Fruits – Coated fruits such as strawberries and apples are a classic. One tip is to fully pat the fruit dry before dipping. This way, there is less water seeping into the coating. For some candy melts, water can cause seizing.
What kind of food coloring can you use in candy melts?
As long as it is a oil-based food dye, it is fine to use to color candy melts. Avoid using water or gel-based food coloring as this can cause the candy melt to seize up.
A few drops of an oil-based food coloring should be enough to get a change in color.
How much oil to add to candy melt?
The consistency that I usually go for is one where the candy melt drips off a spoon with a honey-like consistency. This is enough to get a thin yet supple coating on cake pops.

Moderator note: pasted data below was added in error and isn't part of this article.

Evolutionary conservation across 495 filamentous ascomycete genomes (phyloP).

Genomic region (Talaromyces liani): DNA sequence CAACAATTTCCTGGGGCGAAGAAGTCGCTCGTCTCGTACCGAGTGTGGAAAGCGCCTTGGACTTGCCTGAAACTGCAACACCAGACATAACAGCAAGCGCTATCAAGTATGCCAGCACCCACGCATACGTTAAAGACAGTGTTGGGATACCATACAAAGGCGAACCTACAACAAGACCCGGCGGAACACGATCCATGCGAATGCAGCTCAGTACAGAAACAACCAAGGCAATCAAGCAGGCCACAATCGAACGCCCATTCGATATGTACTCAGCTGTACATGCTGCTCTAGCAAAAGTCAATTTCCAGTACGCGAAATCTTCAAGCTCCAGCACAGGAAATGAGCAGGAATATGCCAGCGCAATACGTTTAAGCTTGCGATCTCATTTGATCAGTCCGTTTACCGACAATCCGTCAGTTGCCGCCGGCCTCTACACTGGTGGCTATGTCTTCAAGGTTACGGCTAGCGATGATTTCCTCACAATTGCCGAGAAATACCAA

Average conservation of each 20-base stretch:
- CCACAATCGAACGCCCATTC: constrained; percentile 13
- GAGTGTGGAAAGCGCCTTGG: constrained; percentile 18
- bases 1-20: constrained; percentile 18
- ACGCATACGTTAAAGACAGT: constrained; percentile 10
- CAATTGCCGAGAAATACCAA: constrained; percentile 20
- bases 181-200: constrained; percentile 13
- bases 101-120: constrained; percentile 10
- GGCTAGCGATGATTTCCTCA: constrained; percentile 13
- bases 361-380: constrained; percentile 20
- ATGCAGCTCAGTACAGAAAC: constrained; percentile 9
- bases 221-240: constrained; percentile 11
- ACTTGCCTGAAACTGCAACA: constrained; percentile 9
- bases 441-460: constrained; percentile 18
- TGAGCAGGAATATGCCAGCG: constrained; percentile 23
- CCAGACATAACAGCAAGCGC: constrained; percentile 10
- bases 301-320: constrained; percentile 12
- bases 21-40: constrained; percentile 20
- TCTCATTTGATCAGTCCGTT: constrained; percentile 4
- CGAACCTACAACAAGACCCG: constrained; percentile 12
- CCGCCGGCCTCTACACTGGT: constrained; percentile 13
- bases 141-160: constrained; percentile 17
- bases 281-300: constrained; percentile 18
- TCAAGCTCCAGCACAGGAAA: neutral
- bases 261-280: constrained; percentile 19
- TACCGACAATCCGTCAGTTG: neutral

Can candy melts be used for drip cakes?
Yes, it involves making a ganache-like mixture by adding heavy whipping cream.
Ingredients: One 12oz packet of candy melt and 1/2 cup of heavy whipping cream.
Method: Heat whipping cream in a microwave or pot (enough so it doesn’t boil or foam). Then stir in chopped candy melts until it reaches the appropriate drip consistency. Let it cool and thicken before dripping onto a cake.
How long does it take for candy melts to harden?
When making small designs such as pouring into molds, anywhere from 5-20 minutes in the refrigerator.
When dipping and coating something, 10-60 minutes. Thicker coats or candy melts with a lot of fat added can take longer.
Some oils or shortenings can increase the amount of time for candy melts to set.